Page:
The U.S. Senate voted Tuesday to move forward with a bill that would provide about $50 billion to support the domestic manufacturing of computer chips. If passed, could the bill provide an incentive for expansion of Clark County’s own semiconductor sector?
The bill, known as the CHIPS Act, is a slimmed-down version of legislation passed by the Senate last year. Its purpose is to incentivize computer chip manufacturing in the U.S.
The U.S. share of semiconductor manufacturing capacity has declined from 37 percent in 1990 to 12 percent today, according to the Semiconductor Industry Association. The association claims foreign incentives for manufacturing are to blame.
Clark County is home to several businesses that manufacture semiconductors, silicon wafers and related equipment.
The largest local seminconductor manufacturer is WaferTech, which makes custom chips for various clients. WaferTech is wholly owned by TSMC, the Taiwanese company that is the world’s leading chip foundry.
Part of the bill’s aim is to lessen the nation’s reliance on foreign semiconductors. Still, foreign-owned companies are included in the latest version of the bill released Tuesday night.
That means TSMC, which oversees WaferTech, could be eligible to receive the funds. The company is planning to expand its U.S. presence — but not in Camas. Last May, TSMC’s board of directors approved creating a subsidiary in Arizona
TSMC’s founder, Morris Chang, called the initiative to bolster U.S. chip manufacturing “a wasteful and expensive exercise in futility” during a talk at the Brookings Institute earlier this year.
He went on to add that manufacturing at TSMC’s facility in Camas costs 50 percent more than manufacturing in Taiwan.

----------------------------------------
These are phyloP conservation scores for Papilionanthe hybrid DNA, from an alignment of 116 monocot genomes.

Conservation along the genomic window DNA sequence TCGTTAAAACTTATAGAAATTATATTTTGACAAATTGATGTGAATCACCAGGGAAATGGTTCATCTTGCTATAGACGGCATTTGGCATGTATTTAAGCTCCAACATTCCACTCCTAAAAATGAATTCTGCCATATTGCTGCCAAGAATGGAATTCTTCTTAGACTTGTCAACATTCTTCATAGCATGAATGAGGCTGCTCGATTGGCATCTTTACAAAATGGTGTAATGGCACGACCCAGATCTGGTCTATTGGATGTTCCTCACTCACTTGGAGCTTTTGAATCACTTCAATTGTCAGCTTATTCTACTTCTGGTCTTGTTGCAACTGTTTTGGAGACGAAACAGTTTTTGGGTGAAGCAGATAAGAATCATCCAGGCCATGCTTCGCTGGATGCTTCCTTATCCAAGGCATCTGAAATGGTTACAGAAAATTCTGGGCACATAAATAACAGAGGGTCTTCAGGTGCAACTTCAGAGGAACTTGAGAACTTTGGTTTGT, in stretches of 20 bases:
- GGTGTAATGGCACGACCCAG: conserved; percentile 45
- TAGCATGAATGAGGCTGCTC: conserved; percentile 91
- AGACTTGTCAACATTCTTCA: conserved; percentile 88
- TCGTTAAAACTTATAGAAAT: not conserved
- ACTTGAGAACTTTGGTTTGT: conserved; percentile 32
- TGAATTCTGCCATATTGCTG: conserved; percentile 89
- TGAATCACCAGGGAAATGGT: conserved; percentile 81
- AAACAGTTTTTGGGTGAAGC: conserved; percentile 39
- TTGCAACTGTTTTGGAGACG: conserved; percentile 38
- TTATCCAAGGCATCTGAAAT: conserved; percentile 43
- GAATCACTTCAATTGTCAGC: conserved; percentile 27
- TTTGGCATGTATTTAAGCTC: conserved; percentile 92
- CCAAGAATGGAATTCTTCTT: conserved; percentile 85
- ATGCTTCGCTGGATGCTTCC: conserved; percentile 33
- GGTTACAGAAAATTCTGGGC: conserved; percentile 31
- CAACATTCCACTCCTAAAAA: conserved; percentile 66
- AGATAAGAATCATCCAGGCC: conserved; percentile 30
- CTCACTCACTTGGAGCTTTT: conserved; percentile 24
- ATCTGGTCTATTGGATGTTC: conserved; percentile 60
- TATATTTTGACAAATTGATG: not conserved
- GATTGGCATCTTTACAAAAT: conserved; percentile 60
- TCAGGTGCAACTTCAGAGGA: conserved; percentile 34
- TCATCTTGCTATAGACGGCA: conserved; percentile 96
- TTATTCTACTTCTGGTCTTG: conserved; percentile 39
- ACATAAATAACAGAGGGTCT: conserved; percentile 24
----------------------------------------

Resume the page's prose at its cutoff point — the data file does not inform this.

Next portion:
Tuesday’s procedural vote paves the way for a vote by the full chamber later this week or next. It will then move to the House for approval, then would need President Joe Biden’s signature.
“By leveraging the Pacific Northwest’s history in chip manufacturing, this region could play a big role as America rebuilds its semiconductor industry,” said Sen. Maria Cantwell (D-Wash.) in an email to The Columbian. Cantwell is chair of the Senate Committee on Commerce, Science and Transportation.
“This legislation gives us the opportunity to win major manufacturing incentives alongside new funds to research and develop the next generation of semiconductors. In Southwest Washington, generations of business owners, researchers, and workers are poised to lead us into the future by helping us solve supply chain shortages, secure advanced chips needed by our Armed Forces, and support American leadership in developing industries like artificial intelligence, clean energy and quantum computing,” she added.
This story was updated to include a quote from Sen. Maria Cantwell.